With the final results (court challenge pending) certified by the State Canvassing Board on Monday finding Al Franken with a 225-vote victory over Norm Coleman, the 2008 U.S. Senate race nearly eclipsed the 1962 gubernatorial election as the closest high-profile statewide election in Gopher State history.

For 46 years and counting, the 1962 gubernatorial contest has held the record as the narrowest margin of victory among presidential, gubernatorial, and U.S. Senate elections in Minnesota. That race’s 91-vote difference, in which DFLer Karl Rolvagg defeated 1-term Republican incumbent Elmer L. Andersen, had a margin of victory of 7.2985 thousandths of a percent (.000072985).

While the 2008 Senate race was decided by 134 more votes, some 2.92+ million Minnesotans cast their ballots, compared to just 1.24+ million in 1962. As such, the margin of victory in the 2008 Senate race just missed setting a new record with a margin of victory of 7.7022 thousandths of a percent (.000077022).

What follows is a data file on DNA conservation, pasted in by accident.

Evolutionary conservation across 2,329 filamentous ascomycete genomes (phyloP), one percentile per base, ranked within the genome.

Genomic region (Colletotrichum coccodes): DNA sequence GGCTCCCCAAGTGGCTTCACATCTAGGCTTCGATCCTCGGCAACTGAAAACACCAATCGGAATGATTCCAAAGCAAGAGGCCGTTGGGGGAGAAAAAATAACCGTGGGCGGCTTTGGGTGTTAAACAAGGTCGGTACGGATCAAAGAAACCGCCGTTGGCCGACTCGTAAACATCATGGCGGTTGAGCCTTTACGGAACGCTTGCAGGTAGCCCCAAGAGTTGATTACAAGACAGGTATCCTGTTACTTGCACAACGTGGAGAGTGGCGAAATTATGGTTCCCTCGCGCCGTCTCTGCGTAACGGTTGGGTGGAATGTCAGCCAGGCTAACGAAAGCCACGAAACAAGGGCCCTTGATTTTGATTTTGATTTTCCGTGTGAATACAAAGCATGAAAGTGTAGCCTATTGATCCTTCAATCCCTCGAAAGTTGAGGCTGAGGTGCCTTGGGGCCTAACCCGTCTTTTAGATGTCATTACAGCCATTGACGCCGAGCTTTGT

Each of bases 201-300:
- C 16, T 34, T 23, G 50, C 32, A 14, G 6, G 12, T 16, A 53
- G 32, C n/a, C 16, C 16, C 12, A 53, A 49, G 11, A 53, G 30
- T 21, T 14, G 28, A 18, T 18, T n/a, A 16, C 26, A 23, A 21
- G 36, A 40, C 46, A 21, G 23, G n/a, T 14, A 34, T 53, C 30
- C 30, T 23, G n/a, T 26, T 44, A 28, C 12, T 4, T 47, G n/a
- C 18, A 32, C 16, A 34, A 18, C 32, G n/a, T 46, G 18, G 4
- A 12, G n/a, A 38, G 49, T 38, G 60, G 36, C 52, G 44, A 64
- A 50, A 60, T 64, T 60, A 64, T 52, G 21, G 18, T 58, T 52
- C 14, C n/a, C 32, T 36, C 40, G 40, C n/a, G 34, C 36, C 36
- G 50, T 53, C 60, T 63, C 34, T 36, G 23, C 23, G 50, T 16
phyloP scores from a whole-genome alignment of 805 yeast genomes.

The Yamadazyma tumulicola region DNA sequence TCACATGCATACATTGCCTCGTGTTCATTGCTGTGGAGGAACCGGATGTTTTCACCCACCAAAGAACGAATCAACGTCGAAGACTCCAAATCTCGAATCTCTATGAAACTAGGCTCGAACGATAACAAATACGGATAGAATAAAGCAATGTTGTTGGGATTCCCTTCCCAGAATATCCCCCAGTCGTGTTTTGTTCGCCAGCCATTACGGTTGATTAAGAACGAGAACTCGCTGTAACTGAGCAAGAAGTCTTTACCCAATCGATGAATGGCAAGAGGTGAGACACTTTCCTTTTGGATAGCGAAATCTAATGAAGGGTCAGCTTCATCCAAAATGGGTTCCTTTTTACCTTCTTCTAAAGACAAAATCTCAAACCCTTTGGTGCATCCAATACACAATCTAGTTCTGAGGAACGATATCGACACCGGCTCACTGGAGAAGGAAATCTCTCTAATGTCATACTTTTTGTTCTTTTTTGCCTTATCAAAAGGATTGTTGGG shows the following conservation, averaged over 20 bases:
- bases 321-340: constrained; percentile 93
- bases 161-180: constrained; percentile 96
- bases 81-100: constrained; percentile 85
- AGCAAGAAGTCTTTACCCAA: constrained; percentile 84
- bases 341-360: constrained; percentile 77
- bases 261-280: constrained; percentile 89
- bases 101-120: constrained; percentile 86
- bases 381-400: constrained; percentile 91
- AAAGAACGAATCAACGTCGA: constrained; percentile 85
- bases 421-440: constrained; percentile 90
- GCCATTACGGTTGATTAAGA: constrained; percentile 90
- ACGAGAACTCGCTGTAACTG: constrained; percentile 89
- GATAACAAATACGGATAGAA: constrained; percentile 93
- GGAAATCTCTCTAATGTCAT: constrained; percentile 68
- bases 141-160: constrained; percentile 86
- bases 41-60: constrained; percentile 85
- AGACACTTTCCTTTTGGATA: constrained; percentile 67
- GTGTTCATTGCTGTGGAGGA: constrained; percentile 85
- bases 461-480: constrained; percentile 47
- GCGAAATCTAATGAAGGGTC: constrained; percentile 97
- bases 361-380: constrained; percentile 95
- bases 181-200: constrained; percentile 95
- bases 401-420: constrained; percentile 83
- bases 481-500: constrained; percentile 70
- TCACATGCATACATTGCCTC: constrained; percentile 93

Had Franken defeated Coleman by just 12 fewer votes (213), the margin of victory would have been 7.2793 thousandths of a percent – and become a new state record in elections for these high profile offices.

The net result is that the 1962 gubernatorial election was 4.037 ten-thousandths of a percentage point more tightly decided than the 2008 Senate contest.

Prior to 1962, the closest presidential, gubernatorial, or U.S. Senate race was the 1916 presidential election, in which Republican Charles E. Hughes defeated Democrat Woodrow Wilson in the Gopher State by 392 votes with a margin of victory of 1.0119 tenths of a percent (.0010119).

Margin of Victory Difference in Minnesota 1962 Gubernatorial and 2008 U.S. Senate Races

Vote difference
Total votes
MoV (percent)
1962 Gubernatorial
2008 U.S. Senate